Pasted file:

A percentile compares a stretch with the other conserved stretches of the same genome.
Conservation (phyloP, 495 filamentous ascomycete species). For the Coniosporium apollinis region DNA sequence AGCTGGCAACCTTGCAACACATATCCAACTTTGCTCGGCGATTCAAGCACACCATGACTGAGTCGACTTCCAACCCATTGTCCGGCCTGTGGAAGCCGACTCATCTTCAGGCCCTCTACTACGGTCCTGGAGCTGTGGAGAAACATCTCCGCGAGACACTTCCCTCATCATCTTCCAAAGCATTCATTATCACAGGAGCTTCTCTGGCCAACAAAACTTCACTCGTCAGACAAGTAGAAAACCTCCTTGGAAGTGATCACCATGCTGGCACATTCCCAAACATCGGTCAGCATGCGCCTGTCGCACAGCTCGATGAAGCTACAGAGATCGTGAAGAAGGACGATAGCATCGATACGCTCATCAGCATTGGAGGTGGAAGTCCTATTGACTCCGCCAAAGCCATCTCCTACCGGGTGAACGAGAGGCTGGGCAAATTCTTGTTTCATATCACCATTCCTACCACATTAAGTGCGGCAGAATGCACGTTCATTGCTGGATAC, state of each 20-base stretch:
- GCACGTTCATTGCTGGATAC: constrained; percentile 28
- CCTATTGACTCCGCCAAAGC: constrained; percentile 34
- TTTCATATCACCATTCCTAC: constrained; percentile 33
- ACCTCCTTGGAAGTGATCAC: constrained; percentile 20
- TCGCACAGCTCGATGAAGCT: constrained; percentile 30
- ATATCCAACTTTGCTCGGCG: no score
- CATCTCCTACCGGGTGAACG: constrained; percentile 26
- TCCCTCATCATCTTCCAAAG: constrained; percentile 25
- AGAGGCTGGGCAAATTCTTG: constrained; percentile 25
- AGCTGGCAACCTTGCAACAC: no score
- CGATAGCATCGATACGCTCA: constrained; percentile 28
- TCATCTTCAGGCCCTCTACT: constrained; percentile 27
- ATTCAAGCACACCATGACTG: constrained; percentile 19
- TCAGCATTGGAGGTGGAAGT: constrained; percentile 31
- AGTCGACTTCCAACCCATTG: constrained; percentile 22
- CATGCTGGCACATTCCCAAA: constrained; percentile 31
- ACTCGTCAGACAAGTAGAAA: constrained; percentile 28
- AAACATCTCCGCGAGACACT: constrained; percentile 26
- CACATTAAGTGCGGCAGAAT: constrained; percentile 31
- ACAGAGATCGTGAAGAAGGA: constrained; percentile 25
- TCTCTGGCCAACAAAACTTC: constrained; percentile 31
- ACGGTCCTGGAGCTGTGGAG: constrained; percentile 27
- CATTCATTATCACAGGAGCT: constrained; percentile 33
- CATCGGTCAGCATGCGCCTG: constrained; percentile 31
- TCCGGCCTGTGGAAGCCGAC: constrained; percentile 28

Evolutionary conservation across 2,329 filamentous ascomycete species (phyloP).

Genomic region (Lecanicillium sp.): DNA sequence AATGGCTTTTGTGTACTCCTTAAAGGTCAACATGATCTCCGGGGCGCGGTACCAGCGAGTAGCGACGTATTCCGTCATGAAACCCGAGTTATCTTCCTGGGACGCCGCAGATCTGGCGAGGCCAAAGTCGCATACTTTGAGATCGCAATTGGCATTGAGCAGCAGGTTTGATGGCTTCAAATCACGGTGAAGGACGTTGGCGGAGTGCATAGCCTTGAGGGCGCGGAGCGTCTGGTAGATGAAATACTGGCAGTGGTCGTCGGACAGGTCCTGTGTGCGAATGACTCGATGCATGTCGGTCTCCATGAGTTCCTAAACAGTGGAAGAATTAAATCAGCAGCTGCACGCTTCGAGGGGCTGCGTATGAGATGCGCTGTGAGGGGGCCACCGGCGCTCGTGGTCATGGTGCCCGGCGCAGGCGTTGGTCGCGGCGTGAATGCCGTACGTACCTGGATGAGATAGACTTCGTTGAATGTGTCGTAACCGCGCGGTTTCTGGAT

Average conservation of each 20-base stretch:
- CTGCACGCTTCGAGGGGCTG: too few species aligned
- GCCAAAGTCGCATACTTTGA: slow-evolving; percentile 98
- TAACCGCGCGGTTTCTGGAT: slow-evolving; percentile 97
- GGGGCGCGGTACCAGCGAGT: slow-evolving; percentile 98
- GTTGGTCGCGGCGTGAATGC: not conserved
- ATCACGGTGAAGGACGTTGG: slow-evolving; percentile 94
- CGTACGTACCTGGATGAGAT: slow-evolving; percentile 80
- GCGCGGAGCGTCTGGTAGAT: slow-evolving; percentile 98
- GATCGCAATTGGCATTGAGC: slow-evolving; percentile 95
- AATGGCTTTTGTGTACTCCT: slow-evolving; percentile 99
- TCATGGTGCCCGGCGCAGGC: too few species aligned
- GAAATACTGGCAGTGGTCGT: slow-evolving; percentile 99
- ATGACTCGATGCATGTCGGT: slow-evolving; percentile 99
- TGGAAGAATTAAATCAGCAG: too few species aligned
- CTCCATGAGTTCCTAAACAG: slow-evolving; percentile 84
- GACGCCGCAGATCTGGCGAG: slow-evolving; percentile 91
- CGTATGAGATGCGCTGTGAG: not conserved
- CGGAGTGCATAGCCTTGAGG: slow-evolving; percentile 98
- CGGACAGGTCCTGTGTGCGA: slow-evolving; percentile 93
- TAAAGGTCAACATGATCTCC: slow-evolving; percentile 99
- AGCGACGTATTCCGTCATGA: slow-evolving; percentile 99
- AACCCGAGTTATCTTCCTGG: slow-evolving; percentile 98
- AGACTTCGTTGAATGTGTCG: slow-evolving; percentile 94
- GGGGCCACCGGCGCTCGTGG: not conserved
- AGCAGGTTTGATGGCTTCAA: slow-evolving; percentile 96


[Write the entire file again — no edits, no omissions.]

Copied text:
A percentile compares a stretch with the other conserved stretches of the same genome.
Conservation (phyloP, 495 filamentous ascomycete species). For the Coniosporium apollinis region DNA sequence AGCTGGCAACCTTGCAACACATATCCAACTTTGCTCGGCGATTCAAGCACACCATGACTGAGTCGACTTCCAACCCATTGTCCGGCCTGTGGAAGCCGACTCATCTTCAGGCCCTCTACTACGGTCCTGGAGCTGTGGAGAAACATCTCCGCGAGACACTTCCCTCATCATCTTCCAAAGCATTCATTATCACAGGAGCTTCTCTGGCCAACAAAACTTCACTCGTCAGACAAGTAGAAAACCTCCTTGGAAGTGATCACCATGCTGGCACATTCCCAAACATCGGTCAGCATGCGCCTGTCGCACAGCTCGATGAAGCTACAGAGATCGTGAAGAAGGACGATAGCATCGATACGCTCATCAGCATTGGAGGTGGAAGTCCTATTGACTCCGCCAAAGCCATCTCCTACCGGGTGAACGAGAGGCTGGGCAAATTCTTGTTTCATATCACCATTCCTACCACATTAAGTGCGGCAGAATGCACGTTCATTGCTGGATAC, state of each 20-base stretch:
- GCACGTTCATTGCTGGATAC: constrained; percentile 28
- CCTATTGACTCCGCCAAAGC: constrained; percentile 34
- TTTCATATCACCATTCCTAC: constrained; percentile 33
- ACCTCCTTGGAAGTGATCAC: constrained; percentile 20
- TCGCACAGCTCGATGAAGCT: constrained; percentile 30
- ATATCCAACTTTGCTCGGCG: no score
- CATCTCCTACCGGGTGAACG: constrained; percentile 26
- TCCCTCATCATCTTCCAAAG: constrained; percentile 25
- AGAGGCTGGGCAAATTCTTG: constrained; percentile 25
- AGCTGGCAACCTTGCAACAC: no score
- CGATAGCATCGATACGCTCA: constrained; percentile 28
- TCATCTTCAGGCCCTCTACT: constrained; percentile 27
- ATTCAAGCACACCATGACTG: constrained; percentile 19
- TCAGCATTGGAGGTGGAAGT: constrained; percentile 31
- AGTCGACTTCCAACCCATTG: constrained; percentile 22
- CATGCTGGCACATTCCCAAA: constrained; percentile 31
- ACTCGTCAGACAAGTAGAAA: constrained; percentile 28
- AAACATCTCCGCGAGACACT: constrained; percentile 26
- CACATTAAGTGCGGCAGAAT: constrained; percentile 31
- ACAGAGATCGTGAAGAAGGA: constrained; percentile 25
- TCTCTGGCCAACAAAACTTC: constrained; percentile 31
- ACGGTCCTGGAGCTGTGGAG: constrained; percentile 27
- CATTCATTATCACAGGAGCT: constrained; percentile 33
- CATCGGTCAGCATGCGCCTG: constrained; percentile 31
- TCCGGCCTGTGGAAGCCGAC: constrained; percentile 28

Evolutionary conservation across 2,329 filamentous ascomycete species (phyloP).

Genomic region (Lecanicillium sp.): DNA sequence AATGGCTTTTGTGTACTCCTTAAAGGTCAACATGATCTCCGGGGCGCGGTACCAGCGAGTAGCGACGTATTCCGTCATGAAACCCGAGTTATCTTCCTGGGACGCCGCAGATCTGGCGAGGCCAAAGTCGCATACTTTGAGATCGCAATTGGCATTGAGCAGCAGGTTTGATGGCTTCAAATCACGGTGAAGGACGTTGGCGGAGTGCATAGCCTTGAGGGCGCGGAGCGTCTGGTAGATGAAATACTGGCAGTGGTCGTCGGACAGGTCCTGTGTGCGAATGACTCGATGCATGTCGGTCTCCATGAGTTCCTAAACAGTGGAAGAATTAAATCAGCAGCTGCACGCTTCGAGGGGCTGCGTATGAGATGCGCTGTGAGGGGGCCACCGGCGCTCGTGGTCATGGTGCCCGGCGCAGGCGTTGGTCGCGGCGTGAATGCCGTACGTACCTGGATGAGATAGACTTCGTTGAATGTGTCGTAACCGCGCGGTTTCTGGAT

Average conservation of each 20-base stretch:
- CTGCACGCTTCGAGGGGCTG: too few species aligned
- GCCAAAGTCGCATACTTTGA: slow-evolving; percentile 98
- TAACCGCGCGGTTTCTGGAT: slow-evolving; percentile 97
- GGGGCGCGGTACCAGCGAGT: slow-evolving; percentile 98
- GTTGGTCGCGGCGTGAATGC: not conserved
- ATCACGGTGAAGGACGTTGG: slow-evolving; percentile 94
- CGTACGTACCTGGATGAGAT: slow-evolving; percentile 80
- GCGCGGAGCGTCTGGTAGAT: slow-evolving; percentile 98
- GATCGCAATTGGCATTGAGC: slow-evolving; percentile 95
- AATGGCTTTTGTGTACTCCT: slow-evolving; percentile 99
- TCATGGTGCCCGGCGCAGGC: too few species aligned
- GAAATACTGGCAGTGGTCGT: slow-evolving; percentile 99
- ATGACTCGATGCATGTCGGT: slow-evolving; percentile 99
- TGGAAGAATTAAATCAGCAG: too few species aligned
- CTCCATGAGTTCCTAAACAG: slow-evolving; percentile 84
- GACGCCGCAGATCTGGCGAG: slow-evolving; percentile 91
- CGTATGAGATGCGCTGTGAG: not conserved
- CGGAGTGCATAGCCTTGAGG: slow-evolving; percentile 98
- CGGACAGGTCCTGTGTGCGA: slow-evolving; percentile 93
- TAAAGGTCAACATGATCTCC: slow-evolving; percentile 99
- AGCGACGTATTCCGTCATGA: slow-evolving; percentile 99
- AACCCGAGTTATCTTCCTGG: slow-evolving; percentile 98
- AGACTTCGTTGAATGTGTCG: slow-evolving; percentile 94
- GGGGCCACCGGCGCTCGTGG: not conserved
- AGCAGGTTTGATGGCTTCAA: slow-evolving; percentile 96